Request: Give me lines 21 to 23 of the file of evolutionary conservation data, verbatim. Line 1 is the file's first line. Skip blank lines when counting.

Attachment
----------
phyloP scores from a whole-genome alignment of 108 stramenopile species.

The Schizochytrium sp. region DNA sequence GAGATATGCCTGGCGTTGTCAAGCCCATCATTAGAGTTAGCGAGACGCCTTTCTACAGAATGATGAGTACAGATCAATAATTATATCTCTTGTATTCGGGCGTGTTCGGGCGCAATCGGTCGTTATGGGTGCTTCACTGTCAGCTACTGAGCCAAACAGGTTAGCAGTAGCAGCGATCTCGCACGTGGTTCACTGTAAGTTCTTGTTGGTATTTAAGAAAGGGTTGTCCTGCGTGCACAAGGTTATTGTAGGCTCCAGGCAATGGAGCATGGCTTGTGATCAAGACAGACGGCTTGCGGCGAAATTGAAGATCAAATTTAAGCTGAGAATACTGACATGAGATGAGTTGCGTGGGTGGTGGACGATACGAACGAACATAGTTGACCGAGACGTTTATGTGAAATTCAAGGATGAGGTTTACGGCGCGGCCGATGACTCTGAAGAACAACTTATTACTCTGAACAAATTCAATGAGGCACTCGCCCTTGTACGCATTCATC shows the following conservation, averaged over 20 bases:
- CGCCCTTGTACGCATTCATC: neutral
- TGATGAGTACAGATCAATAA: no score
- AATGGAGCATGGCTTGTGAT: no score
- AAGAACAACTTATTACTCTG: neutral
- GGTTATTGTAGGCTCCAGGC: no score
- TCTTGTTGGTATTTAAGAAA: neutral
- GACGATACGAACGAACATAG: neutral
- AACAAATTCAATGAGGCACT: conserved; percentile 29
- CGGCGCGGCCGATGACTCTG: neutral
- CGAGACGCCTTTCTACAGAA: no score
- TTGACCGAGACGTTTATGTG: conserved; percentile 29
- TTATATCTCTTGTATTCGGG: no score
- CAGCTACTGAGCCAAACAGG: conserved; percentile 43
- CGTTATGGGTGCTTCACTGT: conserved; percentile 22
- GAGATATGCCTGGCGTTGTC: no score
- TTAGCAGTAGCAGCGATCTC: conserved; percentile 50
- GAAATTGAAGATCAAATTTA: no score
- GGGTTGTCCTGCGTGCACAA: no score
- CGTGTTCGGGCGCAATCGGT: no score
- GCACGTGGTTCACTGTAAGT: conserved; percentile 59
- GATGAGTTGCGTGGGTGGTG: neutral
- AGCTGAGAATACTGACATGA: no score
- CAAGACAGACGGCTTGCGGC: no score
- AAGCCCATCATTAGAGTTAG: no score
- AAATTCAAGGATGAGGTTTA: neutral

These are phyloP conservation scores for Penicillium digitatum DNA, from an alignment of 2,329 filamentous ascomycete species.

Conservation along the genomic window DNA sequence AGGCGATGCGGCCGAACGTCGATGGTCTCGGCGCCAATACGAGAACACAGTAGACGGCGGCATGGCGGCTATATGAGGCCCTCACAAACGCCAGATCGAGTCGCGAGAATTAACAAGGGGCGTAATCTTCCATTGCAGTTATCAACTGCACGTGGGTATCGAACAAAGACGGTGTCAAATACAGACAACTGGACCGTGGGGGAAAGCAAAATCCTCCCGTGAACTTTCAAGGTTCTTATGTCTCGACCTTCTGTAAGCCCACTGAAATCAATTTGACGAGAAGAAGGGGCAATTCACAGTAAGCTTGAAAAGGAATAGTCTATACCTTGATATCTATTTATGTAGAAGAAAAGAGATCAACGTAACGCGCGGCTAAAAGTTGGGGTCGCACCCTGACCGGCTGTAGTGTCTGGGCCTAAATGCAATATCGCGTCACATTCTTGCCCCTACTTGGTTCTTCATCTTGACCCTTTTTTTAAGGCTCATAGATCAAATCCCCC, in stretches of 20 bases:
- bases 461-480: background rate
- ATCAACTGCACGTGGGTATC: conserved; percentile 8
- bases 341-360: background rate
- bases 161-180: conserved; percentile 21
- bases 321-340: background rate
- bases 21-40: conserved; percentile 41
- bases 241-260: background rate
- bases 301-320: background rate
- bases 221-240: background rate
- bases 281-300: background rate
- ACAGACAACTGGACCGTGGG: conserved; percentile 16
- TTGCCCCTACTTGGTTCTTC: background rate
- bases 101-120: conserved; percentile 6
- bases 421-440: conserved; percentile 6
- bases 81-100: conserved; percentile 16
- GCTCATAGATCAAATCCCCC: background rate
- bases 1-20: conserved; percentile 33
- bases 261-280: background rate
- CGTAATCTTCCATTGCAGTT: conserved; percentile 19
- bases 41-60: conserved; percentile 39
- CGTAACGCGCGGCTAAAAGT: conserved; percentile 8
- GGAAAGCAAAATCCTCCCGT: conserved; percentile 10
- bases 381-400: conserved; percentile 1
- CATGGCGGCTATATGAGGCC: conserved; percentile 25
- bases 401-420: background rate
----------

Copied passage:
- CGTGTTCGGGCGCAATCGGT: no score
- GCACGTGGTTCACTGTAAGT: conserved; percentile 59
- GATGAGTTGCGTGGGTGGTG: neutral